Yes, today I will be discussing my recent trip to The Wizarding World of Harry Potter. (Are the names of theme parks italicized? I don't know. If not, don't consider my italics an error. Consider me being so excited that I had to emphasize the name of the park. Or maybe it was sarcastic emphasis. I'm not really sure.) I'll have to split up my analysis of the park into different segments so that I can figure out for myself how I really feel.
First: the ambience. This may truly be the best part. As you approach from the distance, a perfect replica of Hogwarts sits high upon a hill. But to get there, you must first pass through or by (depending on which entrance you take) Hogsmeade. Hagrid's hut completes the triangle. It's all very cool, but the fake snow on the rooftops in Hogsmeade isn't too convincing in the smoldering summer heat of Florida. If only it was real snow, walking around might not have been as insufferable. There are many fake shops, many of which are not actually from Hogsmeade, but Diagon Alley. To me, Diagon Alley is one of the coolest parts of the Harry Potter world, so I find myself disappointed that it wasn't included properly. Then again, it adds to the illusion of being at Hogwarts that Hagrid's hut and Hogsmeade are the only things close. Also, a healthy amount of alliteration never hurt anyone.
Everyone knows that you don't go to theme parks for the atmosphere, though. You go for the rides. I am so torn about whether or not to be pleased about them. Here's the thing: there are only three rides in the park (keep in mind that it is a subset of Universal Studios, not a complete park unto itself). Universal is pushing Harry Potter Land hard as the reason to come to their park, but with only three rides, it's somewhat disappointing.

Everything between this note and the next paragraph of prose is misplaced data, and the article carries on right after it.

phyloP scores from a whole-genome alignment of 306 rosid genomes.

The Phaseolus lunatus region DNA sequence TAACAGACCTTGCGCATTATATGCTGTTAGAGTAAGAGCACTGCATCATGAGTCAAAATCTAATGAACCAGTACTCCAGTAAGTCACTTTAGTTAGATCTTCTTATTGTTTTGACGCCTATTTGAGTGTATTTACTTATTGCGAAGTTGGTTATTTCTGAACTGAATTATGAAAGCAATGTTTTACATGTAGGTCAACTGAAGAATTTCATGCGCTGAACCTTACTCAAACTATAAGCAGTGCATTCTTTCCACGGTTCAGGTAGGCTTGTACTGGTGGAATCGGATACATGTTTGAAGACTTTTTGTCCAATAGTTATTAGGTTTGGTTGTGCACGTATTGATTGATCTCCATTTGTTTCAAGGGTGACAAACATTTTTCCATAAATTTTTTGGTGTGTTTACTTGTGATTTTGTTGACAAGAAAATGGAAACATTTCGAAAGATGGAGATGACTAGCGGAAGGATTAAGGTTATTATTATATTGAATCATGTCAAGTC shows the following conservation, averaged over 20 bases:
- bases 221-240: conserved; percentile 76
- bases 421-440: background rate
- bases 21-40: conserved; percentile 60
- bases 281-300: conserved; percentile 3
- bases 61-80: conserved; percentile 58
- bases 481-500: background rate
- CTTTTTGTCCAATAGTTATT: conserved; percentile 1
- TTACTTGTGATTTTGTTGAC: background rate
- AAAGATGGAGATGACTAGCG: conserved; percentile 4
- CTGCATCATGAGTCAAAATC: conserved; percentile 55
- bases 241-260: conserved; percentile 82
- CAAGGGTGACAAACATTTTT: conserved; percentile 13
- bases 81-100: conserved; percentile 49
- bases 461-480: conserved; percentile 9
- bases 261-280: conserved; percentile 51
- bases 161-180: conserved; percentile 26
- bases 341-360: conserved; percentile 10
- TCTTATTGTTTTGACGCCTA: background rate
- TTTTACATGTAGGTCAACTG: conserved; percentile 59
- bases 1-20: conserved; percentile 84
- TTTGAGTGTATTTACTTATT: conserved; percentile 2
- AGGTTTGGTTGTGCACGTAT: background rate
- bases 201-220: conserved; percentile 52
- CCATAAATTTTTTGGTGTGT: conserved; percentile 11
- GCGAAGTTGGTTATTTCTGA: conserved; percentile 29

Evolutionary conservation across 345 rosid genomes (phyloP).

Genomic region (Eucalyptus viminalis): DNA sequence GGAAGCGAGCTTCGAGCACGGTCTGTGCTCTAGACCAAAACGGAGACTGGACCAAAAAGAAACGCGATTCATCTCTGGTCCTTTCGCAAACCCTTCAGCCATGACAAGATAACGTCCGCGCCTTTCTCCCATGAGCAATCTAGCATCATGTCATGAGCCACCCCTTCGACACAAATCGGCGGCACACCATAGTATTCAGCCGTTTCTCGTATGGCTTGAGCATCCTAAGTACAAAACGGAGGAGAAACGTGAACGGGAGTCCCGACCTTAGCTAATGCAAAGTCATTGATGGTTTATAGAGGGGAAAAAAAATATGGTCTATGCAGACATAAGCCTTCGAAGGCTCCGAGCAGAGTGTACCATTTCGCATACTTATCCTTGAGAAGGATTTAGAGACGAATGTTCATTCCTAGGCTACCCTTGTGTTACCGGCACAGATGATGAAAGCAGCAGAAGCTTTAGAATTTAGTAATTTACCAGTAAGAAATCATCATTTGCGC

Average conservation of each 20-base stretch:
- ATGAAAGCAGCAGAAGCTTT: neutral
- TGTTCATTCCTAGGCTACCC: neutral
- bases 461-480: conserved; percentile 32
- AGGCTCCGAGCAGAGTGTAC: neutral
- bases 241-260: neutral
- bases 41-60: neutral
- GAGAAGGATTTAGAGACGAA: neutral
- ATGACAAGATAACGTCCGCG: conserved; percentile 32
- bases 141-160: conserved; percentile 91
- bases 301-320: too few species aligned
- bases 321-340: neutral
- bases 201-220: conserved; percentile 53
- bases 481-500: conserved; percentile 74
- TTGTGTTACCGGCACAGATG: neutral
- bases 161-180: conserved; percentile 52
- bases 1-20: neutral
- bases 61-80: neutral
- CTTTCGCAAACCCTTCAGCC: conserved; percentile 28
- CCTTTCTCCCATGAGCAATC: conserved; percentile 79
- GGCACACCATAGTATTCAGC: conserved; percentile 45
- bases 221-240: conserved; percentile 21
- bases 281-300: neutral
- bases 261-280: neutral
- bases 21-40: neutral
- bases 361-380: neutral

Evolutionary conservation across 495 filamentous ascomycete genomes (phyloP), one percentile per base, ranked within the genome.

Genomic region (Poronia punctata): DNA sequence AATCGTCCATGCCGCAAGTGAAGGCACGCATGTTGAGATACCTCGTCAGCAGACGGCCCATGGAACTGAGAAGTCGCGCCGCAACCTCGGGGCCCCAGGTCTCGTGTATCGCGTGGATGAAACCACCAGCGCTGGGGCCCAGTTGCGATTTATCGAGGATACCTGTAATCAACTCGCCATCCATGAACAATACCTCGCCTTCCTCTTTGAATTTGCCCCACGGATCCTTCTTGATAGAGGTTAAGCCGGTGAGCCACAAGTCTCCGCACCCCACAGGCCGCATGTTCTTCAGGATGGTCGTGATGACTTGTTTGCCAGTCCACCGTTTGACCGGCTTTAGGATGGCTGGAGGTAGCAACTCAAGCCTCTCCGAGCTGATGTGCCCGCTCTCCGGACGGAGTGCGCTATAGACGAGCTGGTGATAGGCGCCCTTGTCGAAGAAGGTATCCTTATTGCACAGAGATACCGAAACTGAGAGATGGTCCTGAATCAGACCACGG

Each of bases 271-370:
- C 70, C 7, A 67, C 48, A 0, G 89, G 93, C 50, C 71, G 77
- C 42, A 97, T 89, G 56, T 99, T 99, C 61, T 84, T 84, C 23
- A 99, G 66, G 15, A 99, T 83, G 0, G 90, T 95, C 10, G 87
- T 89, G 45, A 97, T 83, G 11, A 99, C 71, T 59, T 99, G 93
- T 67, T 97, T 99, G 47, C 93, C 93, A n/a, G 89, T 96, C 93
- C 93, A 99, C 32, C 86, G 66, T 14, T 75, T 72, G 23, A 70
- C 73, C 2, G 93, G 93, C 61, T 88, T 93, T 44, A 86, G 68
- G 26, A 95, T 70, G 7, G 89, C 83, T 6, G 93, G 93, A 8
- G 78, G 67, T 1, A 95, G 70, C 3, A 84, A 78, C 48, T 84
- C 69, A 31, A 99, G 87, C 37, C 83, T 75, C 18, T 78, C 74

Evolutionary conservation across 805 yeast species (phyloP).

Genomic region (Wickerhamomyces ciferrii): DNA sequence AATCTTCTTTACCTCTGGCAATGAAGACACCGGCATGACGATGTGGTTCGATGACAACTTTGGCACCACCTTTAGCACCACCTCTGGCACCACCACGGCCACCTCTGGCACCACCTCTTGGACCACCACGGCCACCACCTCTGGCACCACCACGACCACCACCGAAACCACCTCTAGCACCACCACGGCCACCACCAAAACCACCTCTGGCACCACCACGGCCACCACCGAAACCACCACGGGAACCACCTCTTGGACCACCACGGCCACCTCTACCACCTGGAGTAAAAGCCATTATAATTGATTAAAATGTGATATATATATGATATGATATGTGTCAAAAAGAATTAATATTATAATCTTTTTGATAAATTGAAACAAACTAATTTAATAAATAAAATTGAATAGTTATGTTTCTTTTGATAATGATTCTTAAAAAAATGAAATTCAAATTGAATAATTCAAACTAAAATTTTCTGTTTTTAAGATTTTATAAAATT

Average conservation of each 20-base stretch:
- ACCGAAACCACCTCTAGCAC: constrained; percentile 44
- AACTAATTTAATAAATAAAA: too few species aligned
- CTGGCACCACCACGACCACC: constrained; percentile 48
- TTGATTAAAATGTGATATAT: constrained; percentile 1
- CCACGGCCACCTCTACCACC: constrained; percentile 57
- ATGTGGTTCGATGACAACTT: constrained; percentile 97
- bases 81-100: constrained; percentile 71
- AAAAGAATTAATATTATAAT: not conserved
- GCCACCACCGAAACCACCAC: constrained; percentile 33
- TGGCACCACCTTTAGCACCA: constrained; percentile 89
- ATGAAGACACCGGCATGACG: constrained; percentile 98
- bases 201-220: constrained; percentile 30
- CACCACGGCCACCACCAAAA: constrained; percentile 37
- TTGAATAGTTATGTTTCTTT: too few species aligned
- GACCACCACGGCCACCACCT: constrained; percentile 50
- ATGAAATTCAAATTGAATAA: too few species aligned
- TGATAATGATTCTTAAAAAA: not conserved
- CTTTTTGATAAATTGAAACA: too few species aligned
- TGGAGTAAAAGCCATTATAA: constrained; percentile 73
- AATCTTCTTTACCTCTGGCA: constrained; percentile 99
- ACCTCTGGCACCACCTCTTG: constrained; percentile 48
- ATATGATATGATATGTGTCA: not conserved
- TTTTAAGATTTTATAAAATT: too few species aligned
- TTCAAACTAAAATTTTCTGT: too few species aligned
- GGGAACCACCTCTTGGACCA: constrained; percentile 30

One is basically meant for children: Flight of the Hippogriff (if italicizing park names is questionable, how about ride names?) is a standard roller coaster that moves at a decent speed, but is incredibly short and features nothing more than basic turns. The line takes you past Hagrid's hut and Buckbeak, but nothing is really special about the scenery. As a completionist, there was no way I was going to ignore a ride, but I will only ever ride this again if there is literally no wait.
The first thing we did upon arriving at the park was get in line at Hogwarts, or more specifically, get in line for Harry Potter and The Forbidden Journey. The sign said the wait would be 60 minutes, but it only took 45. Before you can get in line, they make you put all of your things in a locker (thankfully, it's free while you ride). The beginning of the line takes you through some lower parts of the castle, where you pass a creepy statue (possibly Salazar Slytherin?), a door labeled "Potions Classroom," and the Mirror of Erised (far too small, and so murky that nothing is reflected). Next the line goes outside, passes a drink cart where you can buy beer and lemonade, and goes through the Herbology greenhouse. This part could have been much cooler, as there were basically just plants hung in the ceiling (I was very glad that the greenhouse ceiling was opaque, because making us wait in an actual greenhouse could accurately be considered torture). This is probably the longest part of the line.